Until recently—and maybe still—there was nothing funnier to the British than the mangling of the English language by “bloody foreigners.” I even have a gift book entitled Britain As She Is Visit, which, I confess, I once found reasonably hilarious. Now I find it merely xenophobic. And as a former English teacher and, now, editor, I can’t help noticing various linguistic gaffes, since it’s my business to do so. A favorite of the recent past was a menu poster in front of a luncheonette near my office, reading “Soup of the Day—Leak.” So, we Yanks can be pretty amused by these mistakes as well. But the time has come to be somewhat politically correct in these matters. After all, how many of us really speak a second, or third, or fourth, language truly fluently—“as she should be spoke”? If our vis-à-vis gets the meaning across somehow, that has to be sufficient in many cases.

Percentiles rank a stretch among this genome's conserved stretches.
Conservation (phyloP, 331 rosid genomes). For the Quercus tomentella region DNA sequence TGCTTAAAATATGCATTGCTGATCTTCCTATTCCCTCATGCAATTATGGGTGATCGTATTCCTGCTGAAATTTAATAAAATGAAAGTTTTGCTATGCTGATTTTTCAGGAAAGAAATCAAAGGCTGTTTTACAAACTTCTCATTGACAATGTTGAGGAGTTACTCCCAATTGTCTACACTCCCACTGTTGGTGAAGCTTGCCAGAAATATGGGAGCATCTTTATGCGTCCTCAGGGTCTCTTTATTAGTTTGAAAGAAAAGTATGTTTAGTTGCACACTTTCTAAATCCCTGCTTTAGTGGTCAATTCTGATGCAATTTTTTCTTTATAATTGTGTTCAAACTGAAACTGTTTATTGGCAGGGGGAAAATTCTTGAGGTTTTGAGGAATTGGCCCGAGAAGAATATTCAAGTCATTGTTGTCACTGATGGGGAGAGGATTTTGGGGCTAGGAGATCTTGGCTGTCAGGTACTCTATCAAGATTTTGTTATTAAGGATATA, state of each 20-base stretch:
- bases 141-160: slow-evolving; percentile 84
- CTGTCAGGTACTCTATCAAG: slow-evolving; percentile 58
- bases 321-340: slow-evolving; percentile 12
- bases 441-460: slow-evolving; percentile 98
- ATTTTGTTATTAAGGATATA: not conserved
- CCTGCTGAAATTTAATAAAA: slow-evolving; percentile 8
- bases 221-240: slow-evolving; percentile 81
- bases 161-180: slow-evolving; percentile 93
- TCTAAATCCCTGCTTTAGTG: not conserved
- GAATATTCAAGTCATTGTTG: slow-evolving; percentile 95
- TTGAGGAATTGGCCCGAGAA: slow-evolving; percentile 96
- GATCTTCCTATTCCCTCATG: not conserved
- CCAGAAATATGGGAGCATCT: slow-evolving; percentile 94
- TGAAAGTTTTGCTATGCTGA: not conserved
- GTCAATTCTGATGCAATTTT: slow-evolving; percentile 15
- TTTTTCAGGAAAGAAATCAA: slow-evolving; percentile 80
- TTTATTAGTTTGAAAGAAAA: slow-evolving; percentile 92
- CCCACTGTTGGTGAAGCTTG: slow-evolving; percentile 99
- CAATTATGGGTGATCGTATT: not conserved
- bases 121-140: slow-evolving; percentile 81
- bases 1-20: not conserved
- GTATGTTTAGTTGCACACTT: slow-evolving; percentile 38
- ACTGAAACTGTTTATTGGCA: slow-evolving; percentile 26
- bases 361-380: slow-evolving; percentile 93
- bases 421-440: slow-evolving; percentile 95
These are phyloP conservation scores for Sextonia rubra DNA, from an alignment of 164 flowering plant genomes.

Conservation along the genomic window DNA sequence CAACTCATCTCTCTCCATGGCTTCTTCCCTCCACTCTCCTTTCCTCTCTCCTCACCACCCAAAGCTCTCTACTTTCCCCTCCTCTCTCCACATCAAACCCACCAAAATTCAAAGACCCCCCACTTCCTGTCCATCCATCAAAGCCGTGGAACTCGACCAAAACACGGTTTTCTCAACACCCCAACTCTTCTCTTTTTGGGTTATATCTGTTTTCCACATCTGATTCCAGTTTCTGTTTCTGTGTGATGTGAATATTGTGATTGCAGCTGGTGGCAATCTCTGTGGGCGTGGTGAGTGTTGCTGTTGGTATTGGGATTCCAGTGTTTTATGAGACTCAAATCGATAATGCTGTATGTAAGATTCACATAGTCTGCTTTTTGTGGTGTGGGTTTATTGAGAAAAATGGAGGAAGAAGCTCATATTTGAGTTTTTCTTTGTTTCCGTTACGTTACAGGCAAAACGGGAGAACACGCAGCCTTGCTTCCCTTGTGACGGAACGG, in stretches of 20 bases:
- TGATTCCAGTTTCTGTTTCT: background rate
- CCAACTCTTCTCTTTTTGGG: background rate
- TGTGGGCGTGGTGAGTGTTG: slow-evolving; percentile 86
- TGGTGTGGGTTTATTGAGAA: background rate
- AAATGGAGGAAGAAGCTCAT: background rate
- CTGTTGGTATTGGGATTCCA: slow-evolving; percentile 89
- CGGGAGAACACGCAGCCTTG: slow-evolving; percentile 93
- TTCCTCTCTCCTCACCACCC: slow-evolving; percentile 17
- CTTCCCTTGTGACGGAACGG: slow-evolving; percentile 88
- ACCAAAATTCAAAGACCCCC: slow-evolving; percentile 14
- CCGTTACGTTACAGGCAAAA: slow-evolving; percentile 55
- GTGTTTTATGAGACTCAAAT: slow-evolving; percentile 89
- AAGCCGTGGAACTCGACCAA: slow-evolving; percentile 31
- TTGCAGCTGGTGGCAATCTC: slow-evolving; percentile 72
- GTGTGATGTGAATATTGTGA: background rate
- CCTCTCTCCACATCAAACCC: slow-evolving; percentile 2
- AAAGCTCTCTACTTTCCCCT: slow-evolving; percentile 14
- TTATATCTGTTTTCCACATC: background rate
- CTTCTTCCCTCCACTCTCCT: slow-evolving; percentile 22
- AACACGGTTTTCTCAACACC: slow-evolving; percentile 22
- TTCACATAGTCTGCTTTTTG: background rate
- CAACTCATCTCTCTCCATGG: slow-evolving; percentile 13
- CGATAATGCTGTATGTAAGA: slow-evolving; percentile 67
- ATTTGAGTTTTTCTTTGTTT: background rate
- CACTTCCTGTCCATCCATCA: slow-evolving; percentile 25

Multiculturalism in both Britain and America—to name the most populous Anglophone countries—has to make us more tolerant of imperfect English, at least in everyday use. This does not discount the fact that for professional and literary purposes correct English is an absolute requirement. But this can be outsourced, or learned as needed. The only time I, who pride myself on being able to understand most foreign accents, was defeated occurred during an attempt to make a minor change in my telephone service and, of course, got someone in India. Totally unable to understand my phone contact there, I gave up and to this day continue to pay a small monthly sum for a service I never use. You can’t win ‘em all.
Privately, I still agree with Professor Higgins, but for day-to-day life, I’ll have to listen carefully and interpret as best I can. And this even applies to supposedly native speakers these days!